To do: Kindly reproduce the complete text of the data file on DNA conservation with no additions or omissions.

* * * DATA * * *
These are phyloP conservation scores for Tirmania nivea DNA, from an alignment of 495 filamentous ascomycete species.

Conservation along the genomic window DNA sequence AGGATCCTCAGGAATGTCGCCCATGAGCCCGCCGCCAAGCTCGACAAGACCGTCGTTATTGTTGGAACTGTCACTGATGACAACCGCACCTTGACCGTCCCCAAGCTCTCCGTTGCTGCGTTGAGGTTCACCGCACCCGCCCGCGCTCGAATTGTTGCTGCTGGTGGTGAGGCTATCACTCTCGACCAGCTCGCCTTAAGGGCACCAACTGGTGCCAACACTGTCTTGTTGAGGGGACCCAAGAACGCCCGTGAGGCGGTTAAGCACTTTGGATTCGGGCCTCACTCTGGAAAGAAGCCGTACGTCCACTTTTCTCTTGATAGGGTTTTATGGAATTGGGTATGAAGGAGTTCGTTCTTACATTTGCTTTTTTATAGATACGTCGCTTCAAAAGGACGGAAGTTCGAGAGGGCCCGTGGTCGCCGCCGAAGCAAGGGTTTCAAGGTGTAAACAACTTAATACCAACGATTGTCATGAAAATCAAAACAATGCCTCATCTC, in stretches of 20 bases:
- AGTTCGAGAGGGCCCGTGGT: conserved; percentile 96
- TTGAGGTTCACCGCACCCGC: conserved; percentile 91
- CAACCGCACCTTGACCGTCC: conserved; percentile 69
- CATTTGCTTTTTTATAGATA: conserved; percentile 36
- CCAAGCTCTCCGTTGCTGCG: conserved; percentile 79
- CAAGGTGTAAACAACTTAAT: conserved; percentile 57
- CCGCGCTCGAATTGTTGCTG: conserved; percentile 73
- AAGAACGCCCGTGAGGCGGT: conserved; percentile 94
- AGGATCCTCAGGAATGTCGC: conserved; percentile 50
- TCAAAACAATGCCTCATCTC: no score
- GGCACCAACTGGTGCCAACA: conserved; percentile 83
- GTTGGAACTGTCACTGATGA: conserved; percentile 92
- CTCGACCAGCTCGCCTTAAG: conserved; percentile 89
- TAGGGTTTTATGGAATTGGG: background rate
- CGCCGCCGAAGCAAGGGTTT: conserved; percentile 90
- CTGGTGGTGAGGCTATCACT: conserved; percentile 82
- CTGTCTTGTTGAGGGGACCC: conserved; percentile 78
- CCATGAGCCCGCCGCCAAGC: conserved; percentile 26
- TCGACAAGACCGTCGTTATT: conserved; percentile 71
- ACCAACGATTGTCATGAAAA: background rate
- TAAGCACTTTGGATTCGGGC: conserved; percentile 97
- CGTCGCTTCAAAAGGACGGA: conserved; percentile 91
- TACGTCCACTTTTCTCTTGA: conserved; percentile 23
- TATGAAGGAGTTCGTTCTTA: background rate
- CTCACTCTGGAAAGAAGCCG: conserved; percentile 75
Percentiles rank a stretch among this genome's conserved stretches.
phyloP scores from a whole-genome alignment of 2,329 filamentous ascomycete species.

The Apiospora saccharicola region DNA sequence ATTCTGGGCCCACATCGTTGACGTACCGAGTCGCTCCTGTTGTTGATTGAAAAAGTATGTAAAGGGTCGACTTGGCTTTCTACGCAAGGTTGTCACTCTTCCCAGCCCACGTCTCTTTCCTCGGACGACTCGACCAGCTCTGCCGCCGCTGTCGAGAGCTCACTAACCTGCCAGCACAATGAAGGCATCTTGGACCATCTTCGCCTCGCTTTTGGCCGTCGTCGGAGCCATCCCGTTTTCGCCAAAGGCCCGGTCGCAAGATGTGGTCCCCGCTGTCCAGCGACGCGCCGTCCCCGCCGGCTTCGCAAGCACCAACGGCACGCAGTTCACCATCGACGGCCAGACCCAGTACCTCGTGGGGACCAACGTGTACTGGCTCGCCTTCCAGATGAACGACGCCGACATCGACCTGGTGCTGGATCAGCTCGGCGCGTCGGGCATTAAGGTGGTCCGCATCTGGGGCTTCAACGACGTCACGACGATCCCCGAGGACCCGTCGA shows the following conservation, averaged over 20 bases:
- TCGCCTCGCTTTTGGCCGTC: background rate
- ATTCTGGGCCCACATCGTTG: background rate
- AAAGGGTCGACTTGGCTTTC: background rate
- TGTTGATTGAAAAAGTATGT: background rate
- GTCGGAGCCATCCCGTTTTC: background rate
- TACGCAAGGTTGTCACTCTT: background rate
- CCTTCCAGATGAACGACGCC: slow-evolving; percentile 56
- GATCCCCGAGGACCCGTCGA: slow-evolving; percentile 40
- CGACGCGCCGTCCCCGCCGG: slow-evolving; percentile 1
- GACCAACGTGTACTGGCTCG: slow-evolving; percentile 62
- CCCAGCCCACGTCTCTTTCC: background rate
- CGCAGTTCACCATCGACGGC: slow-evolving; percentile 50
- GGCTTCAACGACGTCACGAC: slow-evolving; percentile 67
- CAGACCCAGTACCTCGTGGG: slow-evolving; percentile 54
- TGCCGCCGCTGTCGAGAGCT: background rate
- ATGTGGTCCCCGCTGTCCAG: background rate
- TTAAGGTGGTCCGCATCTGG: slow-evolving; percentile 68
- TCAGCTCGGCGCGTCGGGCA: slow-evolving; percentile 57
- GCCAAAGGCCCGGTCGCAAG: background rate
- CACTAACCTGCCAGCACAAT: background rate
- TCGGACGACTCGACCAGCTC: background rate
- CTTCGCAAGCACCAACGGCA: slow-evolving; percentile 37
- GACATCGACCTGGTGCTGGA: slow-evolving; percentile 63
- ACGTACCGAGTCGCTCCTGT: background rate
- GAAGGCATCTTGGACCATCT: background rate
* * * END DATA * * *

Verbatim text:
These are phyloP conservation scores for Tirmania nivea DNA, from an alignment of 495 filamentous ascomycete species.

Conservation along the genomic window DNA sequence AGGATCCTCAGGAATGTCGCCCATGAGCCCGCCGCCAAGCTCGACAAGACCGTCGTTATTGTTGGAACTGTCACTGATGACAACCGCACCTTGACCGTCCCCAAGCTCTCCGTTGCTGCGTTGAGGTTCACCGCACCCGCCCGCGCTCGAATTGTTGCTGCTGGTGGTGAGGCTATCACTCTCGACCAGCTCGCCTTAAGGGCACCAACTGGTGCCAACACTGTCTTGTTGAGGGGACCCAAGAACGCCCGTGAGGCGGTTAAGCACTTTGGATTCGGGCCTCACTCTGGAAAGAAGCCGTACGTCCACTTTTCTCTTGATAGGGTTTTATGGAATTGGGTATGAAGGAGTTCGTTCTTACATTTGCTTTTTTATAGATACGTCGCTTCAAAAGGACGGAAGTTCGAGAGGGCCCGTGGTCGCCGCCGAAGCAAGGGTTTCAAGGTGTAAACAACTTAATACCAACGATTGTCATGAAAATCAAAACAATGCCTCATCTC, in stretches of 20 bases:
- AGTTCGAGAGGGCCCGTGGT: conserved; percentile 96
- TTGAGGTTCACCGCACCCGC: conserved; percentile 91
- CAACCGCACCTTGACCGTCC: conserved; percentile 69
- CATTTGCTTTTTTATAGATA: conserved; percentile 36
- CCAAGCTCTCCGTTGCTGCG: conserved; percentile 79
- CAAGGTGTAAACAACTTAAT: conserved; percentile 57
- CCGCGCTCGAATTGTTGCTG: conserved; percentile 73
- AAGAACGCCCGTGAGGCGGT: conserved; percentile 94
- AGGATCCTCAGGAATGTCGC: conserved; percentile 50
- TCAAAACAATGCCTCATCTC: no score
- GGCACCAACTGGTGCCAACA: conserved; percentile 83
- GTTGGAACTGTCACTGATGA: conserved; percentile 92
- CTCGACCAGCTCGCCTTAAG: conserved; percentile 89
- TAGGGTTTTATGGAATTGGG: background rate
- CGCCGCCGAAGCAAGGGTTT: conserved; percentile 90
- CTGGTGGTGAGGCTATCACT: conserved; percentile 82
- CTGTCTTGTTGAGGGGACCC: conserved; percentile 78
- CCATGAGCCCGCCGCCAAGC: conserved; percentile 26
- TCGACAAGACCGTCGTTATT: conserved; percentile 71
- ACCAACGATTGTCATGAAAA: background rate
- TAAGCACTTTGGATTCGGGC: conserved; percentile 97
- CGTCGCTTCAAAAGGACGGA: conserved; percentile 91
- TACGTCCACTTTTCTCTTGA: conserved; percentile 23
- TATGAAGGAGTTCGTTCTTA: background rate
- CTCACTCTGGAAAGAAGCCG: conserved; percentile 75
Percentiles rank a stretch among this genome's conserved stretches.
phyloP scores from a whole-genome alignment of 2,329 filamentous ascomycete species.

The Apiospora saccharicola region DNA sequence ATTCTGGGCCCACATCGTTGACGTACCGAGTCGCTCCTGTTGTTGATTGAAAAAGTATGTAAAGGGTCGACTTGGCTTTCTACGCAAGGTTGTCACTCTTCCCAGCCCACGTCTCTTTCCTCGGACGACTCGACCAGCTCTGCCGCCGCTGTCGAGAGCTCACTAACCTGCCAGCACAATGAAGGCATCTTGGACCATCTTCGCCTCGCTTTTGGCCGTCGTCGGAGCCATCCCGTTTTCGCCAAAGGCCCGGTCGCAAGATGTGGTCCCCGCTGTCCAGCGACGCGCCGTCCCCGCCGGCTTCGCAAGCACCAACGGCACGCAGTTCACCATCGACGGCCAGACCCAGTACCTCGTGGGGACCAACGTGTACTGGCTCGCCTTCCAGATGAACGACGCCGACATCGACCTGGTGCTGGATCAGCTCGGCGCGTCGGGCATTAAGGTGGTCCGCATCTGGGGCTTCAACGACGTCACGACGATCCCCGAGGACCCGTCGA shows the following conservation, averaged over 20 bases:
- TCGCCTCGCTTTTGGCCGTC: background rate
- ATTCTGGGCCCACATCGTTG: background rate
- AAAGGGTCGACTTGGCTTTC: background rate
- TGTTGATTGAAAAAGTATGT: background rate
- GTCGGAGCCATCCCGTTTTC: background rate
- TACGCAAGGTTGTCACTCTT: background rate
- CCTTCCAGATGAACGACGCC: slow-evolving; percentile 56
- GATCCCCGAGGACCCGTCGA: slow-evolving; percentile 40
- CGACGCGCCGTCCCCGCCGG: slow-evolving; percentile 1
- GACCAACGTGTACTGGCTCG: slow-evolving; percentile 62
- CCCAGCCCACGTCTCTTTCC: background rate
- CGCAGTTCACCATCGACGGC: slow-evolving; percentile 50
- GGCTTCAACGACGTCACGAC: slow-evolving; percentile 67
- CAGACCCAGTACCTCGTGGG: slow-evolving; percentile 54
- TGCCGCCGCTGTCGAGAGCT: background rate
- ATGTGGTCCCCGCTGTCCAG: background rate
- TTAAGGTGGTCCGCATCTGG: slow-evolving; percentile 68
- TCAGCTCGGCGCGTCGGGCA: slow-evolving; percentile 57
- GCCAAAGGCCCGGTCGCAAG: background rate
- CACTAACCTGCCAGCACAAT: background rate
- TCGGACGACTCGACCAGCTC: background rate
- CTTCGCAAGCACCAACGGCA: slow-evolving; percentile 37
- GACATCGACCTGGTGCTGGA: slow-evolving; percentile 63
- ACGTACCGAGTCGCTCCTGT: background rate
- GAAGGCATCTTGGACCATCT: background rate